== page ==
Review: Hell Divers by Nicholas Sansbury Smith

Hell Divers (Hell Divers Trilogy Book 1) - Nicholas Sansbury Smith

After five Extinction Cycle novels (and a sixth on the way!), Hell Divers, the first installment in a brand-new series from Nicholas Sansbury Smith, is a refreshing change of pace. While it has all the hallmarks of Smith's usual brand of brimstone and bullets, its premise goes a long way in making this a distinct entry in this author's oeuvre.

 

In both the Orbs and Extinction Cycle books, Smith approaches his doomsday scenarios as fresh threats to humanity on the brink of destruction with The End Of The World As We Know It just right around the corner or rapidly in progress. In Hell Divers, the apocalypse has already happened and, two hundred years after Trump's presidency later, mankind has been reduced to roughly a thousand souls spread out across two airships, the Ares and the Hive. The Earth below them is a radioactive wasteland, the skies treacherous with the constant threat of electrical storms. After Ares is damaged, the Hell Divers (think futuristic paratroopers with wildly short lifespans) aboard the Hive are sent on a rescue mission. Soon enough, they find out the ground is not as lifeless as they thought, as marauding bands of vicious creatures they dub Sirens are out to get them.

 

One thing Smith does exceptionally well are action scenes, and there's plenty of those to go around here as Xavier Rodriguez (otherwise known as X) and his team do battle across frozen wastelands, and the shipboard Militia stave off homegrown threats, as well as more elemental troubles. When the Divers do their diving, there's some legitimate excitement to the sequences and Smith does a terrific job describing this horrific adrenaline rush. Ground combat is equally fierce, although the Sirens could use a little more oomph. As a fan of the Extinction Cycle series, I didn't find these mutant killers quite as intriguing as the Variants. However, with two more books on the way, Smith certainly has plenty of space left to flesh out the concepts introduced here.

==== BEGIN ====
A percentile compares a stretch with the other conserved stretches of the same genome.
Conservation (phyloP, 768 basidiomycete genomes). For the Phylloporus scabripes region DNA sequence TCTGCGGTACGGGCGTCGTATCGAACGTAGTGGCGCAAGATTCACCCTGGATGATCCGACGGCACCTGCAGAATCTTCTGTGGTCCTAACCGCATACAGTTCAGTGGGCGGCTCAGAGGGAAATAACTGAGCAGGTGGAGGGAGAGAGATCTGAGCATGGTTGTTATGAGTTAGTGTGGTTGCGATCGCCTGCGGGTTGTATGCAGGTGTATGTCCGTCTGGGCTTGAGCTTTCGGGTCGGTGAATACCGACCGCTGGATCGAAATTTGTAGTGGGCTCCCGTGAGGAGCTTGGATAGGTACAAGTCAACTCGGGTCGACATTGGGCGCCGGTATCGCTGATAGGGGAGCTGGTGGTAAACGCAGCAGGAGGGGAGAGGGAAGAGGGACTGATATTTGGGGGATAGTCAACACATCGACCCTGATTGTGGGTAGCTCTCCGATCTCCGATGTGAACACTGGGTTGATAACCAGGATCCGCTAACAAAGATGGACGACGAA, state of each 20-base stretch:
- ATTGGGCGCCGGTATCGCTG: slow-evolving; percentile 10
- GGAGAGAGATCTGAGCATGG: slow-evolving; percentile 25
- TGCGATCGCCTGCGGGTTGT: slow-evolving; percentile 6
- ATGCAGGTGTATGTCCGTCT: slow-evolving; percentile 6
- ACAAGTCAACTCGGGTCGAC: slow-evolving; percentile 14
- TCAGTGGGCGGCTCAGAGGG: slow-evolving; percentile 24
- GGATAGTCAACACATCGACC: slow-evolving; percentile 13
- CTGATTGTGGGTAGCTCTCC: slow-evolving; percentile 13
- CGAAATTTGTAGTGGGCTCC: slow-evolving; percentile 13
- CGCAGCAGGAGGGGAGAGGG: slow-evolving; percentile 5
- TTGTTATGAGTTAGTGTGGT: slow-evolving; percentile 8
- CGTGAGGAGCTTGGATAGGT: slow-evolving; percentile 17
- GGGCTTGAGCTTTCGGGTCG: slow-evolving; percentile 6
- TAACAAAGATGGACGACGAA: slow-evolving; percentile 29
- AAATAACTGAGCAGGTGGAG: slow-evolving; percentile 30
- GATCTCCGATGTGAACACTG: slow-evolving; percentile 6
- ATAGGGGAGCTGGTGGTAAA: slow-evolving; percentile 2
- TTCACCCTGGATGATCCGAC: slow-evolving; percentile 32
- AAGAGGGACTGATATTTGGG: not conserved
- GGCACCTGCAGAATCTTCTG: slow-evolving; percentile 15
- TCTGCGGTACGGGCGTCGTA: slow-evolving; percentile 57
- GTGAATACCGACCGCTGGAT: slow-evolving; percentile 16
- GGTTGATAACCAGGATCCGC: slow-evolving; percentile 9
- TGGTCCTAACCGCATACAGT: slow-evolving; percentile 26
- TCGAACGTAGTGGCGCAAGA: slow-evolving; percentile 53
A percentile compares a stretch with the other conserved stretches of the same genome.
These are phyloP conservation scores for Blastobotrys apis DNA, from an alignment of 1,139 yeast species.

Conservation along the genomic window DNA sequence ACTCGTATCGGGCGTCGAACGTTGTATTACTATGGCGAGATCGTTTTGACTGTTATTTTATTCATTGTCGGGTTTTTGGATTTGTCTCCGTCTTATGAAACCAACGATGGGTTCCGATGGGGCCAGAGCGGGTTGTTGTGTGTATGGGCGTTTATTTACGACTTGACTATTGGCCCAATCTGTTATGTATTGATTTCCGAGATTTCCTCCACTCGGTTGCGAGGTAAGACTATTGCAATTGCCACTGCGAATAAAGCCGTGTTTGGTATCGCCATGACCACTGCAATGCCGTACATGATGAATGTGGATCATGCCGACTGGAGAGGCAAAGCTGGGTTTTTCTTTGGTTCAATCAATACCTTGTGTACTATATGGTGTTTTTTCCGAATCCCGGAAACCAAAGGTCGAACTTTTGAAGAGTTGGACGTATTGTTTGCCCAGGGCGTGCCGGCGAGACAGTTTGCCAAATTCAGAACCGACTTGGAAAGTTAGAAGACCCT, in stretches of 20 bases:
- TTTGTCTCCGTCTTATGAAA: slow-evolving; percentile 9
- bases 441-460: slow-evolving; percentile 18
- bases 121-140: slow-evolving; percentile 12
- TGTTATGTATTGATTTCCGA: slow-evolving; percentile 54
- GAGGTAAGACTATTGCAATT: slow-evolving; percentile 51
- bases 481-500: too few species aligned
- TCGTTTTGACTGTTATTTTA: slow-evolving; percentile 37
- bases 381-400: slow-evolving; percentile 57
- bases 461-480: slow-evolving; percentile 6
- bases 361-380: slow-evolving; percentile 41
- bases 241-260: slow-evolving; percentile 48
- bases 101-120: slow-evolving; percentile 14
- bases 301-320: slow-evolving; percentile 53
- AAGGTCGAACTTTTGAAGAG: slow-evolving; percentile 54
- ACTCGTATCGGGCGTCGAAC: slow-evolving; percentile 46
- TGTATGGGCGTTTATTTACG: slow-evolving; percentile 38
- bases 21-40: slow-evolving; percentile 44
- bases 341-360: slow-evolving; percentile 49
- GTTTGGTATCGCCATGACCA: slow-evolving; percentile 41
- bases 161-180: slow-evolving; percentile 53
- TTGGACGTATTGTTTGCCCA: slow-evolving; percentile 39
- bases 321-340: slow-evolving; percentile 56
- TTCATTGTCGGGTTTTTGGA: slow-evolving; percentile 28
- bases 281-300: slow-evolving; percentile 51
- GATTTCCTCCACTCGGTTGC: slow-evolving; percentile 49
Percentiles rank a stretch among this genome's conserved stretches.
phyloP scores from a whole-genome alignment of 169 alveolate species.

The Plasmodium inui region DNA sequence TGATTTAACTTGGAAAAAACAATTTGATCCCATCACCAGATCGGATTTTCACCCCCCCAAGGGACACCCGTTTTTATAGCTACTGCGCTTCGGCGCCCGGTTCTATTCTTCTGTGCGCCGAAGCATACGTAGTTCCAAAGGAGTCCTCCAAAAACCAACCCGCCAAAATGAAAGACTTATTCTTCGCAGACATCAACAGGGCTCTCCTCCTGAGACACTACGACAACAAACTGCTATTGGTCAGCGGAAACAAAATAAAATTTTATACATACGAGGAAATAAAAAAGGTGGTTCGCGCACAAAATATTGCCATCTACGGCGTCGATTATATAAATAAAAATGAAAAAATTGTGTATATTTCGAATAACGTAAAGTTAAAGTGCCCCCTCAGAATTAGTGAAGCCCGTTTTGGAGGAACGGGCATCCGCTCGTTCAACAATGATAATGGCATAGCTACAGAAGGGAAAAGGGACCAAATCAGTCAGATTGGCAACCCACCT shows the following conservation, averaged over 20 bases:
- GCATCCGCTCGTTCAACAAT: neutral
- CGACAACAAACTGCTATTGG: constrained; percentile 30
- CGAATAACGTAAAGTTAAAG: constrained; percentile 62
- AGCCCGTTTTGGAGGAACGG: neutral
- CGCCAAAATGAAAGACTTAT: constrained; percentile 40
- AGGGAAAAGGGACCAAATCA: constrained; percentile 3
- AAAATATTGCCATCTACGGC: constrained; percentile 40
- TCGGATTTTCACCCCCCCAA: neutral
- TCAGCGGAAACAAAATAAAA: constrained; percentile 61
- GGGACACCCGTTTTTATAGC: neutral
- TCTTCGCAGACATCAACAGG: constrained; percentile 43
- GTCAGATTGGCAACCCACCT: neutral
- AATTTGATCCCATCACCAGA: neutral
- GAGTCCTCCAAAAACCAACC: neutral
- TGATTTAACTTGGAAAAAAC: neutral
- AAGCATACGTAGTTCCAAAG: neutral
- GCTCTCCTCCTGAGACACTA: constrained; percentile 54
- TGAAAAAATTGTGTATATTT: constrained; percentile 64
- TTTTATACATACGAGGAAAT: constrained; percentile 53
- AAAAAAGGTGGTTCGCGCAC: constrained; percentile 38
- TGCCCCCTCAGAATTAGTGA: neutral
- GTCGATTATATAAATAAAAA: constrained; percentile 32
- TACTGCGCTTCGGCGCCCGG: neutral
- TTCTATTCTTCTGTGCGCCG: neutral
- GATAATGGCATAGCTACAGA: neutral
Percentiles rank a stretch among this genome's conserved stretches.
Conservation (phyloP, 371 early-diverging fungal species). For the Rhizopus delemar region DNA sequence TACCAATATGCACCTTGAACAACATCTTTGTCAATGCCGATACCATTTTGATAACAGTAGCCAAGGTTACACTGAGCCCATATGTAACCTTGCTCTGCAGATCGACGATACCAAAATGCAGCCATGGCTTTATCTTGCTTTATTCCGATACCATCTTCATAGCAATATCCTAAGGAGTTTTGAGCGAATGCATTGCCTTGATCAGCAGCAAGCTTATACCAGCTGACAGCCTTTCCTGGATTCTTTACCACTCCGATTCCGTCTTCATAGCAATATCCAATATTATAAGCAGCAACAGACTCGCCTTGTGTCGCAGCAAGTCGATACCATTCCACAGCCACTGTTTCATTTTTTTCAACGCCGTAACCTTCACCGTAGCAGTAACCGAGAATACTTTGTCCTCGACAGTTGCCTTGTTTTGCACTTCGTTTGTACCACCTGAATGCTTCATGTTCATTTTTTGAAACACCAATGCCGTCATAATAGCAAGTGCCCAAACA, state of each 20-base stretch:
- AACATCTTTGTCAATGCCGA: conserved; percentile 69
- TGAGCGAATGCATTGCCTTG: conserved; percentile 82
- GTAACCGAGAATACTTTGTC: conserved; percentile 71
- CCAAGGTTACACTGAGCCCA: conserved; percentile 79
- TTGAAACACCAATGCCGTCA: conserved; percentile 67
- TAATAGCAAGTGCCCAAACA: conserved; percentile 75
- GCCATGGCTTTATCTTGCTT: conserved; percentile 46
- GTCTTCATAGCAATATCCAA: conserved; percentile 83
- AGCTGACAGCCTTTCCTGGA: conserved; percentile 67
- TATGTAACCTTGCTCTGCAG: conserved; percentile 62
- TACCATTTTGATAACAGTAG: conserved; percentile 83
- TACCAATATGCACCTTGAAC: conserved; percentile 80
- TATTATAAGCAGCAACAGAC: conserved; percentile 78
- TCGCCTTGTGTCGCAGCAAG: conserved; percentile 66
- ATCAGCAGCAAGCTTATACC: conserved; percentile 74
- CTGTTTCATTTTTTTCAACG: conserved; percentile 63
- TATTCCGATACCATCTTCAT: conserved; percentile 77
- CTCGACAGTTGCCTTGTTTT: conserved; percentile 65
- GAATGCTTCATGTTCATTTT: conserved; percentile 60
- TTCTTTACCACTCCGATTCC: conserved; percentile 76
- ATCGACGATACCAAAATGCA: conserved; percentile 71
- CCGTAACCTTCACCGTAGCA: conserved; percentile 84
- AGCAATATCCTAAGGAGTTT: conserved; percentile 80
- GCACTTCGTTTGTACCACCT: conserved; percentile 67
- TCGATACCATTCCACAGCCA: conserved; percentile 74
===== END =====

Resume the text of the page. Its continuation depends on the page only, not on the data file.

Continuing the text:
On the character front, X is the strong dashing male hero, and Captain Ash is the strong-willed woman in charge of the Hive - both are great characters, and get their own moments to shine. I'm definitely looking forward to reading more about these characters, as well as their lives aboard ship, and the ten-year-old Tin has all the makings of a heroic prodigy if he survives all the threats life in the skies brings.

 

There's a lot about Hell Divers that feels comfortably familiar, but Smith freshens it up with a new coat of paint and shakes up the formula of his previous series enough to avoid feeling derivative of his other apocalyptic military thrillers. I think he's on to the start of something that could be pretty bold here, and I'm excited to see what he has in store for the Hive, and readers, with future installments. Onward and upward!

 

[Note: I received an advanced copy of this title for review from the publisher via NetGalley.]